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Cervical cancer statistics

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Cervical cancer in Australia

The following material has been sourced from the Australian Institute of Health and Welfare

Cervical cancer incorporates ICD-10 cancer code C53 (Malignant neoplasm of cervix).

Projected* number of new cases of cervical cancer diagnosed in 20151

885 Female icon PNG females

Projected % of all new female cancer cases diagnosed in 20151

1.6%Cervical cancer 1.6% of all new cancer cases 2015 PNG

Projected number of deaths from cervical cancer in 20151

250 Female icon PNG females

Projected % of all female deaths from cancer in 20151

1.2%Cervical cancer 1.2% all female cancer deaths PNG

Chance of surviving at least 5 years (2007–11)1

72%72 in 100 PNG

Females living with cervical cancer in 2009 (diagnosed in the 5 year period 2005 to 2009)1

2,903Lots of people PNG

How common is cervical cancer?

In 2011, there were 801 new cases of cervical cancer diagnosed in Australia.a In 2015, it is estimated that 885 new cases of cervical cancer will be diagnosed in Australia.b

In 2011, the age-standardised incidence rate was 6.9 cases per 100,000 females.d In 2015, it is estimated that that the age-standardised incidence rate will be 7.0 cases per 100,000 females.

Cervical cancer was the 14th most commonly diagnosed cancer among females in Australia in 2011. It is estimated that it will remain the 14th most commonly diagnosed cancer among females in 2015.

In 2015, it is estimated that the risk of an individual being diagnosed with cervical cancer by their 85th birthday will be 1 in 159.

In 2015, the incidence rate for cervical cancer is expected to be highest for age group 85+, followed by age groups 75–79 and 35–39 (see figure below).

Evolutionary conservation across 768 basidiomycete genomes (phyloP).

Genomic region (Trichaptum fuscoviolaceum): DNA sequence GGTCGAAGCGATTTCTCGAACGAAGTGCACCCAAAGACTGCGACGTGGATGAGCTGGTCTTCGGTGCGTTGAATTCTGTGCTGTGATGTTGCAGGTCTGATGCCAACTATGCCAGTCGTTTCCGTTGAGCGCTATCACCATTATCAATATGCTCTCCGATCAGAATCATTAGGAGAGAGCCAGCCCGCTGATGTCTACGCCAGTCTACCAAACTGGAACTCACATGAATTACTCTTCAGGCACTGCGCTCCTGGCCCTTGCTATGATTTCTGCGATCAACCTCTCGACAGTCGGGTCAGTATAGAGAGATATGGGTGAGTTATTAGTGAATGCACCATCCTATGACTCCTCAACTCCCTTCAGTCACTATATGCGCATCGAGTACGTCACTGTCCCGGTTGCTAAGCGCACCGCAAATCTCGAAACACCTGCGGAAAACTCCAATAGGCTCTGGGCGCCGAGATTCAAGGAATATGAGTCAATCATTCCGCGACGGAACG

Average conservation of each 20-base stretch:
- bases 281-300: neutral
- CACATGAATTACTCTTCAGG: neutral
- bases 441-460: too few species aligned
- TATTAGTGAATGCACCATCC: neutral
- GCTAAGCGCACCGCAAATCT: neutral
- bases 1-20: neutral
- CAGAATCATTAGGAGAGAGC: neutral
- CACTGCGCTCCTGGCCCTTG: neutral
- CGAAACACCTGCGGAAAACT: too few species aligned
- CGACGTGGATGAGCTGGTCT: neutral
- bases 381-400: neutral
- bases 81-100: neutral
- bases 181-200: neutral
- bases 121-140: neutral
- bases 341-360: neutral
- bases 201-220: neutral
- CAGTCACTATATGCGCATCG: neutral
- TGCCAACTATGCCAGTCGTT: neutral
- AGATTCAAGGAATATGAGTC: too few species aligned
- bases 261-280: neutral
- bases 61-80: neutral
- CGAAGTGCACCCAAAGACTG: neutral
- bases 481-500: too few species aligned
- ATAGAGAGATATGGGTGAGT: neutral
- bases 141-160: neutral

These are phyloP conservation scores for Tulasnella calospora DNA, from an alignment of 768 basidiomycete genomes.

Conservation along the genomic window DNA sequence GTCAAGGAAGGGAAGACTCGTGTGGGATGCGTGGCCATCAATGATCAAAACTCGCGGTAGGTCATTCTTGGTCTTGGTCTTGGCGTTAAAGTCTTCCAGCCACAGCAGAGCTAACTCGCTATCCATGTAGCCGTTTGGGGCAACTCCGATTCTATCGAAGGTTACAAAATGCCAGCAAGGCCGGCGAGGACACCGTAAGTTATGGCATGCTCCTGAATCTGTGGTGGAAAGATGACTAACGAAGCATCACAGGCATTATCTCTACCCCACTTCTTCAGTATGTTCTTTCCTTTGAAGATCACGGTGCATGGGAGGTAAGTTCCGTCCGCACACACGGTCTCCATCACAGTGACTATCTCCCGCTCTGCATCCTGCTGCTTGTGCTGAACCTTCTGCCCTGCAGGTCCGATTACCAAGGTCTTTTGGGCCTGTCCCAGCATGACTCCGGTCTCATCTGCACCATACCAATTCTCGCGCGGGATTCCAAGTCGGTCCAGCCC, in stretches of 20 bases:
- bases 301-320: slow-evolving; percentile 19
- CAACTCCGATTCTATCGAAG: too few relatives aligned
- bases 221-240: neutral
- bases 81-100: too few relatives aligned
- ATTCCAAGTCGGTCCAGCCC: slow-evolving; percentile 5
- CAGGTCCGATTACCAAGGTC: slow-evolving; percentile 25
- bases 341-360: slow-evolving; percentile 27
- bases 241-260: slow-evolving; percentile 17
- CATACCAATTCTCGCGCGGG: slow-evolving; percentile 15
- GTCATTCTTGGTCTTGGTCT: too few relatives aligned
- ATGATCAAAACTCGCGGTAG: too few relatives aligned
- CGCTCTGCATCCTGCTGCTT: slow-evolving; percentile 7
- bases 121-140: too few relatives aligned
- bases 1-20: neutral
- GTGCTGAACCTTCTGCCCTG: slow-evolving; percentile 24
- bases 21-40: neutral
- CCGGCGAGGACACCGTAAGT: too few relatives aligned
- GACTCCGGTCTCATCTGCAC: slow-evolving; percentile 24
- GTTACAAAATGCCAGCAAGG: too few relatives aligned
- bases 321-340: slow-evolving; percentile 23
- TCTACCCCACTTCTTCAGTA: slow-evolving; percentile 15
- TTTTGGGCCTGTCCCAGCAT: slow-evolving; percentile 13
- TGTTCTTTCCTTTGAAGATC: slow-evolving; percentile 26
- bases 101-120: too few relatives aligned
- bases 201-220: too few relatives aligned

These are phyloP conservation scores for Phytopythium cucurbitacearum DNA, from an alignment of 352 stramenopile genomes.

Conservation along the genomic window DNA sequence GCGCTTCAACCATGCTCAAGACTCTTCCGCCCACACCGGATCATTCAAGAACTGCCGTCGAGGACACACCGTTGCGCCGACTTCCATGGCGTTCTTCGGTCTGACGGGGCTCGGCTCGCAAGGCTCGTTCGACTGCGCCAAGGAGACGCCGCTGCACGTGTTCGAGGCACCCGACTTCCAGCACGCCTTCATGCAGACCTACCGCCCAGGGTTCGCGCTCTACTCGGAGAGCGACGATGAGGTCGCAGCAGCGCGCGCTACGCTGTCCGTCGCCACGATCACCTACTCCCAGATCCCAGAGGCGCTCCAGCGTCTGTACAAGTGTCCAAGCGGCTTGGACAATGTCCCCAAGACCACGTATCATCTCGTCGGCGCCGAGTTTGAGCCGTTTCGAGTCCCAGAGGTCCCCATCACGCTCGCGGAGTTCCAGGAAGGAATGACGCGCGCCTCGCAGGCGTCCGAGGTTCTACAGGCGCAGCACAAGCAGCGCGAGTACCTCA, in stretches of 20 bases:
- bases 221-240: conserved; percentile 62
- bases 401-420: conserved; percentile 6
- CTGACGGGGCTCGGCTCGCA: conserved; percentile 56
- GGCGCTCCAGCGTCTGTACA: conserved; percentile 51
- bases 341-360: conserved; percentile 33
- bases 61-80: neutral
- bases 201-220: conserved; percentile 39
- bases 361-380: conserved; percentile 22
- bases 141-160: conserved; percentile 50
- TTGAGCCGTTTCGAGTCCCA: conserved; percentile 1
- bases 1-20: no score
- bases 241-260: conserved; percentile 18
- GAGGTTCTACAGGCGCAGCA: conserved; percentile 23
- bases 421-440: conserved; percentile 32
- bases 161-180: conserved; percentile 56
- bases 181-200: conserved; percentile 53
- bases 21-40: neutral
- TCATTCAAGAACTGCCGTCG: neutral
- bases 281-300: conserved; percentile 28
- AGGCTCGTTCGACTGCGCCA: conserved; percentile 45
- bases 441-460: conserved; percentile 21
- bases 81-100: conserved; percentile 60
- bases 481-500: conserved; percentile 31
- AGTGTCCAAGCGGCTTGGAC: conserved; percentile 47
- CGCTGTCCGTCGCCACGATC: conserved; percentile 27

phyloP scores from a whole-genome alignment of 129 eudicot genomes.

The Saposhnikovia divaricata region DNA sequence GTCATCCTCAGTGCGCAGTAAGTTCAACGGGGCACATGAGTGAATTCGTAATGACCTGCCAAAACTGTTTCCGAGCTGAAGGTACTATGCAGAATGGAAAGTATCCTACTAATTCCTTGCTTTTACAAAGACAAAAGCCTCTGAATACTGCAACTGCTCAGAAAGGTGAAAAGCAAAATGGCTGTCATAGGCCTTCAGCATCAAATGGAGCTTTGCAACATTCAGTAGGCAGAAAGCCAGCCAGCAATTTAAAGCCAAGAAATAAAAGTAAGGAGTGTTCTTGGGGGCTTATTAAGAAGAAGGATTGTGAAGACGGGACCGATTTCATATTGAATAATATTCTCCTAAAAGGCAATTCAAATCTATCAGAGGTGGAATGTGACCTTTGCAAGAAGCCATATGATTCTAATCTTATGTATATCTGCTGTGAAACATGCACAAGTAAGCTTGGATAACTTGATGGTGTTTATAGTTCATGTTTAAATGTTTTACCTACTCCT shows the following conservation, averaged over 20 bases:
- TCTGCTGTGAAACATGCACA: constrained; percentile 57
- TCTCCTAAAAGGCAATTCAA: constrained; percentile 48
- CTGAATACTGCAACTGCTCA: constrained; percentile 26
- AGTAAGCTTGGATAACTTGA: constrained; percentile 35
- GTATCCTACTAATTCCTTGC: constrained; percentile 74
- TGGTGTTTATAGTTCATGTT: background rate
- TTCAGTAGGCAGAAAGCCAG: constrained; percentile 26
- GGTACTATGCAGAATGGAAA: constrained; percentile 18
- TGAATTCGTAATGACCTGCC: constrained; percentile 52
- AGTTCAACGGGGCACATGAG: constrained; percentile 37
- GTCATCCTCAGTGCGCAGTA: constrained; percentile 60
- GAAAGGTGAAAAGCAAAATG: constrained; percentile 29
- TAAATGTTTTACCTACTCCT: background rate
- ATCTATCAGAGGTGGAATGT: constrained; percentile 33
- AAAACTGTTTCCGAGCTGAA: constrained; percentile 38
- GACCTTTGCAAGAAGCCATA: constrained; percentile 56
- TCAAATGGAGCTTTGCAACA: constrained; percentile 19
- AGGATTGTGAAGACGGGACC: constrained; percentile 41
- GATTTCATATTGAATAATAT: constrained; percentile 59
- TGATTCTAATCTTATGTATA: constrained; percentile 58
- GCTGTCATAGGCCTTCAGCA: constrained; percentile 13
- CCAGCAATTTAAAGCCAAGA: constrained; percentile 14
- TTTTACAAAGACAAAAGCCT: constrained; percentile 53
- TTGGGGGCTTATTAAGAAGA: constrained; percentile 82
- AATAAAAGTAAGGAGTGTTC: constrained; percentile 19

Age-specific incidence rates for cervical cancer, 2015

Cervical cancer incidence by age group PNG

Notes

Source: AIHW analysis of the Australian Cancer Database (unpublished), (see source data).

Deaths from cervical cancer

In 2012, there were 226 deaths from cervical cancer in Australia. In 2015, it is estimated that this will increase to 250 deaths.c

In 2012, the age-standardised mortality rate was 1.8 deaths per 100,000 females.d In 2015, it is estimated that the age-standardised mortality rate will be 1.8 deaths per 100,000 females.

In 2012, cervical cancer accounted for the 21st highest number of deaths from cancer among females in Australia. It is estimated that it will remain the 21st most common cause of death from cancer among females in 2015.

In 2015, it is estimated that the risk of a female dying from cervical cancer by their 85th birthday will be 1 in 475.

Trends in cervical cancer

Incidence

The number of new cases of cervical cancer diagnosed decreased from 963 in 1982 to 801 in 2011.

Over the same period, the age-standardised incidence rate decreased from 14 per 100,000 females in 1982 to 6.9 per 100,000 females in 2011.

Mortality

The number of deaths from cervical cancer decreased from 378 in 1968 to 226 in 2012.

Over the same period, the age-standardised mortality rate decreased from 7.7 deaths per 100,000 females in 1968 to 1.8 deaths per 100,000 females in 2012.

Cervical cancer incidence and mortality, 1968 to 2012

Cervical cancer incidence vs mortality PNG

Note: Incidence rates available for 1982–2011, and mortality rates available for 1968–2012.

Source: Australian Institute of Health and Welfare4

Survival from cervical cancer

In 2007–2011 in Australia, females with cervical cancer had a 72% chance of surviving for 5 years compared to their counterparts in the general Australian population.

Between 1982–1986 and 2007–2011, 5-year relative survival from cervical cancer improved from 68% to 72%.

5-year relative survival from cervical cancer, 1982–86 to 2007–11

Cervical cancer 5-year survival PNG

Source: AIHW analysis of the Australian Cancer Database (unpublished), (see source data).

Prevalence of cervical cancer

One year prevalence

At the end of 2009, there were 684 females living who had been diagnosed with cervical cancer that year.